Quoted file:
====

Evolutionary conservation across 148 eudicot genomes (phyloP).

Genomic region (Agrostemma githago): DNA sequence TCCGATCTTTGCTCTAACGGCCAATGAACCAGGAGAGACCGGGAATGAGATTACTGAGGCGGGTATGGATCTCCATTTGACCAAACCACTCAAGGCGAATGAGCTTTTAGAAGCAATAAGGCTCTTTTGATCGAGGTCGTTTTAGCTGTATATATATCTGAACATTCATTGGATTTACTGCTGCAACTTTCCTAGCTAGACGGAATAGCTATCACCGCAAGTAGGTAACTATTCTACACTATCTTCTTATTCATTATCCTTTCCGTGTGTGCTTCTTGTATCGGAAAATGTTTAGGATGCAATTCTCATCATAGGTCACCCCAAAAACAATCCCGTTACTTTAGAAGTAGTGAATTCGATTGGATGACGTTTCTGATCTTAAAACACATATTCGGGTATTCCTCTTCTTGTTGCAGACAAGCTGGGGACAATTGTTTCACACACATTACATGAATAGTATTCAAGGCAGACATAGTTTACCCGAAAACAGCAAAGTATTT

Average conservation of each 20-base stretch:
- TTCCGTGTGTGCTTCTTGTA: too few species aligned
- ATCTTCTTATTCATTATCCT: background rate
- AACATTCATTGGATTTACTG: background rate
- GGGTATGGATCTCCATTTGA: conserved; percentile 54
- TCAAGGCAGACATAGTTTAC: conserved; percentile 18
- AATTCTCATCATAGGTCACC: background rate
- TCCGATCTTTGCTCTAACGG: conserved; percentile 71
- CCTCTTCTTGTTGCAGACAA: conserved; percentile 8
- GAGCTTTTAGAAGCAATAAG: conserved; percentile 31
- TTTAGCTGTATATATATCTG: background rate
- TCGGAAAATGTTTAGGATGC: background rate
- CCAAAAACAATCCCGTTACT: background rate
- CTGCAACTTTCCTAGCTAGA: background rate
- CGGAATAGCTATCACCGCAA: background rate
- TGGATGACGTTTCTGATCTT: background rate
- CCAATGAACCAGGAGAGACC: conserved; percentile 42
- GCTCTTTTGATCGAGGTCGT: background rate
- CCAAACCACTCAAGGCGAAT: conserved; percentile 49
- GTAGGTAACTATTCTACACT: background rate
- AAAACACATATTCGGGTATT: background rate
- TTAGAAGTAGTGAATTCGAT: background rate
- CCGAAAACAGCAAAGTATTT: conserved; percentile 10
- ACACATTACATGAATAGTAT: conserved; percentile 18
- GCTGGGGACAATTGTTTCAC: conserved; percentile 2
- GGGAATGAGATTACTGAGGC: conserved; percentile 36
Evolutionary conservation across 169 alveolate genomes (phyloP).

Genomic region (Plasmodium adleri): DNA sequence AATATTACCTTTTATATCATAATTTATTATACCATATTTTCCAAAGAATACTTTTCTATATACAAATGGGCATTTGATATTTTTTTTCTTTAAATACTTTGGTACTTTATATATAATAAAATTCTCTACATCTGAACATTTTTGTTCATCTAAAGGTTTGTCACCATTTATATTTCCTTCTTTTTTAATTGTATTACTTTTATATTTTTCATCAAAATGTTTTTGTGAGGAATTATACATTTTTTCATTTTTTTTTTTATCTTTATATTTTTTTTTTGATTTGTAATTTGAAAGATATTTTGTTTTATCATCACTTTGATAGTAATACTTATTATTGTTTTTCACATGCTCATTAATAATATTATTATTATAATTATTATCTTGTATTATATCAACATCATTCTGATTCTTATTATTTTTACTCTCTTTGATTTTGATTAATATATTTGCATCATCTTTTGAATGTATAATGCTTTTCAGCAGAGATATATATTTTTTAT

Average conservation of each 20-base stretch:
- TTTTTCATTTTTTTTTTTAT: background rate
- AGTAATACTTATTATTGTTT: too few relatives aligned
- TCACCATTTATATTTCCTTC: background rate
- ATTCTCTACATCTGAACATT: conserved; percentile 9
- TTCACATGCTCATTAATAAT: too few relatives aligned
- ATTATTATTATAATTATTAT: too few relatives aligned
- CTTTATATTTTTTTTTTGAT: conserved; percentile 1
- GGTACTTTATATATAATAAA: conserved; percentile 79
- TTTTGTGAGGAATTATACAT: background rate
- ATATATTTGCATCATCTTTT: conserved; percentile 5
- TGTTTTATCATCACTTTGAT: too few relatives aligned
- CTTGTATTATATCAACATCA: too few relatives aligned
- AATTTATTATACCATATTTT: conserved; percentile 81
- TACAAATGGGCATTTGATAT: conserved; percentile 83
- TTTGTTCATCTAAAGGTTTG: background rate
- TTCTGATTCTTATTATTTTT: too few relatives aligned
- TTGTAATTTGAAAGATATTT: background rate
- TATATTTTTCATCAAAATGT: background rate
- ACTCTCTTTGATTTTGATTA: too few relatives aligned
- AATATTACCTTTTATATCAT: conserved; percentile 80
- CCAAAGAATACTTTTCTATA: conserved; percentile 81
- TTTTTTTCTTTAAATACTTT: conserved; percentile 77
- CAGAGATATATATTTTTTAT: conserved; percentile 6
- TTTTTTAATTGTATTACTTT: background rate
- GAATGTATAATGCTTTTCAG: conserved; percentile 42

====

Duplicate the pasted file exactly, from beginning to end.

Evolutionary conservation across 148 eudicot genomes (phyloP).

Genomic region (Agrostemma githago): DNA sequence TCCGATCTTTGCTCTAACGGCCAATGAACCAGGAGAGACCGGGAATGAGATTACTGAGGCGGGTATGGATCTCCATTTGACCAAACCACTCAAGGCGAATGAGCTTTTAGAAGCAATAAGGCTCTTTTGATCGAGGTCGTTTTAGCTGTATATATATCTGAACATTCATTGGATTTACTGCTGCAACTTTCCTAGCTAGACGGAATAGCTATCACCGCAAGTAGGTAACTATTCTACACTATCTTCTTATTCATTATCCTTTCCGTGTGTGCTTCTTGTATCGGAAAATGTTTAGGATGCAATTCTCATCATAGGTCACCCCAAAAACAATCCCGTTACTTTAGAAGTAGTGAATTCGATTGGATGACGTTTCTGATCTTAAAACACATATTCGGGTATTCCTCTTCTTGTTGCAGACAAGCTGGGGACAATTGTTTCACACACATTACATGAATAGTATTCAAGGCAGACATAGTTTACCCGAAAACAGCAAAGTATTT

Average conservation of each 20-base stretch:
- TTCCGTGTGTGCTTCTTGTA: too few species aligned
- ATCTTCTTATTCATTATCCT: background rate
- AACATTCATTGGATTTACTG: background rate
- GGGTATGGATCTCCATTTGA: conserved; percentile 54
- TCAAGGCAGACATAGTTTAC: conserved; percentile 18
- AATTCTCATCATAGGTCACC: background rate
- TCCGATCTTTGCTCTAACGG: conserved; percentile 71
- CCTCTTCTTGTTGCAGACAA: conserved; percentile 8
- GAGCTTTTAGAAGCAATAAG: conserved; percentile 31
- TTTAGCTGTATATATATCTG: background rate
- TCGGAAAATGTTTAGGATGC: background rate
- CCAAAAACAATCCCGTTACT: background rate
- CTGCAACTTTCCTAGCTAGA: background rate
- CGGAATAGCTATCACCGCAA: background rate
- TGGATGACGTTTCTGATCTT: background rate
- CCAATGAACCAGGAGAGACC: conserved; percentile 42
- GCTCTTTTGATCGAGGTCGT: background rate
- CCAAACCACTCAAGGCGAAT: conserved; percentile 49
- GTAGGTAACTATTCTACACT: background rate
- AAAACACATATTCGGGTATT: background rate
- TTAGAAGTAGTGAATTCGAT: background rate
- CCGAAAACAGCAAAGTATTT: conserved; percentile 10
- ACACATTACATGAATAGTAT: conserved; percentile 18
- GCTGGGGACAATTGTTTCAC: conserved; percentile 2
- GGGAATGAGATTACTGAGGC: conserved; percentile 36
Evolutionary conservation across 169 alveolate genomes (phyloP).

Genomic region (Plasmodium adleri): DNA sequence AATATTACCTTTTATATCATAATTTATTATACCATATTTTCCAAAGAATACTTTTCTATATACAAATGGGCATTTGATATTTTTTTTCTTTAAATACTTTGGTACTTTATATATAATAAAATTCTCTACATCTGAACATTTTTGTTCATCTAAAGGTTTGTCACCATTTATATTTCCTTCTTTTTTAATTGTATTACTTTTATATTTTTCATCAAAATGTTTTTGTGAGGAATTATACATTTTTTCATTTTTTTTTTTATCTTTATATTTTTTTTTTGATTTGTAATTTGAAAGATATTTTGTTTTATCATCACTTTGATAGTAATACTTATTATTGTTTTTCACATGCTCATTAATAATATTATTATTATAATTATTATCTTGTATTATATCAACATCATTCTGATTCTTATTATTTTTACTCTCTTTGATTTTGATTAATATATTTGCATCATCTTTTGAATGTATAATGCTTTTCAGCAGAGATATATATTTTTTAT

Average conservation of each 20-base stretch:
- TTTTTCATTTTTTTTTTTAT: background rate
- AGTAATACTTATTATTGTTT: too few relatives aligned
- TCACCATTTATATTTCCTTC: background rate
- ATTCTCTACATCTGAACATT: conserved; percentile 9
- TTCACATGCTCATTAATAAT: too few relatives aligned
- ATTATTATTATAATTATTAT: too few relatives aligned
- CTTTATATTTTTTTTTTGAT: conserved; percentile 1
- GGTACTTTATATATAATAAA: conserved; percentile 79
- TTTTGTGAGGAATTATACAT: background rate
- ATATATTTGCATCATCTTTT: conserved; percentile 5
- TGTTTTATCATCACTTTGAT: too few relatives aligned
- CTTGTATTATATCAACATCA: too few relatives aligned
- AATTTATTATACCATATTTT: conserved; percentile 81
- TACAAATGGGCATTTGATAT: conserved; percentile 83
- TTTGTTCATCTAAAGGTTTG: background rate
- TTCTGATTCTTATTATTTTT: too few relatives aligned
- TTGTAATTTGAAAGATATTT: background rate
- TATATTTTTCATCAAAATGT: background rate
- ACTCTCTTTGATTTTGATTA: too few relatives aligned
- AATATTACCTTTTATATCAT: conserved; percentile 80
- CCAAAGAATACTTTTCTATA: conserved; percentile 81
- TTTTTTTCTTTAAATACTTT: conserved; percentile 77
- CAGAGATATATATTTTTTAT: conserved; percentile 6
- TTTTTTAATTGTATTACTTT: background rate
- GAATGTATAATGCTTTTCAG: conserved; percentile 42